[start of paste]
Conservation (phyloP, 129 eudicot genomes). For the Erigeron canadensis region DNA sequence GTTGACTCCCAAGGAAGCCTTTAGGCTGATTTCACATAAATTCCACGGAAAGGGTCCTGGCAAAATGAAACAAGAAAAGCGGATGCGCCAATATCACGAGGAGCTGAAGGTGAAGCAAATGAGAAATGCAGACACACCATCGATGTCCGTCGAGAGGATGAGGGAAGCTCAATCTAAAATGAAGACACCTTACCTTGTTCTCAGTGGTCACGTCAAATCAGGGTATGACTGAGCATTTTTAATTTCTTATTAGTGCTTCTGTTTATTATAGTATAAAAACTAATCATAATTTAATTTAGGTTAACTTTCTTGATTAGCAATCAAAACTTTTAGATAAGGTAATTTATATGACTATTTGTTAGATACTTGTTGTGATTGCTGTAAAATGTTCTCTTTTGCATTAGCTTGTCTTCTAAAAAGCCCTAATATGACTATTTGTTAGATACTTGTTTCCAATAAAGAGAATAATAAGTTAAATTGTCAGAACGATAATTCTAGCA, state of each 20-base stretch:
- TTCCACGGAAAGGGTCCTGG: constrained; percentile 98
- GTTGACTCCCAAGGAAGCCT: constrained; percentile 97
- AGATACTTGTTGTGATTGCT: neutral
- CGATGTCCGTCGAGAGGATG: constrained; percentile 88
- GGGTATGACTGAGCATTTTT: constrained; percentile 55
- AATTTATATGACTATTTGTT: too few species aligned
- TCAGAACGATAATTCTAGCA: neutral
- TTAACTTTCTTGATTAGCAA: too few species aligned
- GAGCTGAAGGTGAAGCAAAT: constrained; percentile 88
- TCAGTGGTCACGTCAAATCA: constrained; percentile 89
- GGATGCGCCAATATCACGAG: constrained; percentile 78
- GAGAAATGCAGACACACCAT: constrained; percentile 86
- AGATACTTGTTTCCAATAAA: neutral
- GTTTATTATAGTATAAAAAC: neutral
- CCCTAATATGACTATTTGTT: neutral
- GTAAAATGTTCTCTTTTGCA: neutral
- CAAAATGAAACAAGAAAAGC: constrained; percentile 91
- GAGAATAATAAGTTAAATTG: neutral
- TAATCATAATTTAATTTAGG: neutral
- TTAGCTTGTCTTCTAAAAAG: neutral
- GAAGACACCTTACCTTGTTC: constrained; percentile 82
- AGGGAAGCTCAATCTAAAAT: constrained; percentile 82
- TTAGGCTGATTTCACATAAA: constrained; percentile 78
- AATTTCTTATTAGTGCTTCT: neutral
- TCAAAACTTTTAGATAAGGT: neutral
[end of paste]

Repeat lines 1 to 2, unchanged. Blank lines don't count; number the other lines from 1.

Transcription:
Conservation (phyloP, 129 eudicot genomes). For the Erigeron canadensis region DNA sequence GTTGACTCCCAAGGAAGCCTTTAGGCTGATTTCACATAAATTCCACGGAAAGGGTCCTGGCAAAATGAAACAAGAAAAGCGGATGCGCCAATATCACGAGGAGCTGAAGGTGAAGCAAATGAGAAATGCAGACACACCATCGATGTCCGTCGAGAGGATGAGGGAAGCTCAATCTAAAATGAAGACACCTTACCTTGTTCTCAGTGGTCACGTCAAATCAGGGTATGACTGAGCATTTTTAATTTCTTATTAGTGCTTCTGTTTATTATAGTATAAAAACTAATCATAATTTAATTTAGGTTAACTTTCTTGATTAGCAATCAAAACTTTTAGATAAGGTAATTTATATGACTATTTGTTAGATACTTGTTGTGATTGCTGTAAAATGTTCTCTTTTGCATTAGCTTGTCTTCTAAAAAGCCCTAATATGACTATTTGTTAGATACTTGTTTCCAATAAAGAGAATAATAAGTTAAATTGTCAGAACGATAATTCTAGCA, state of each 20-base stretch:
- TTCCACGGAAAGGGTCCTGG: constrained; percentile 98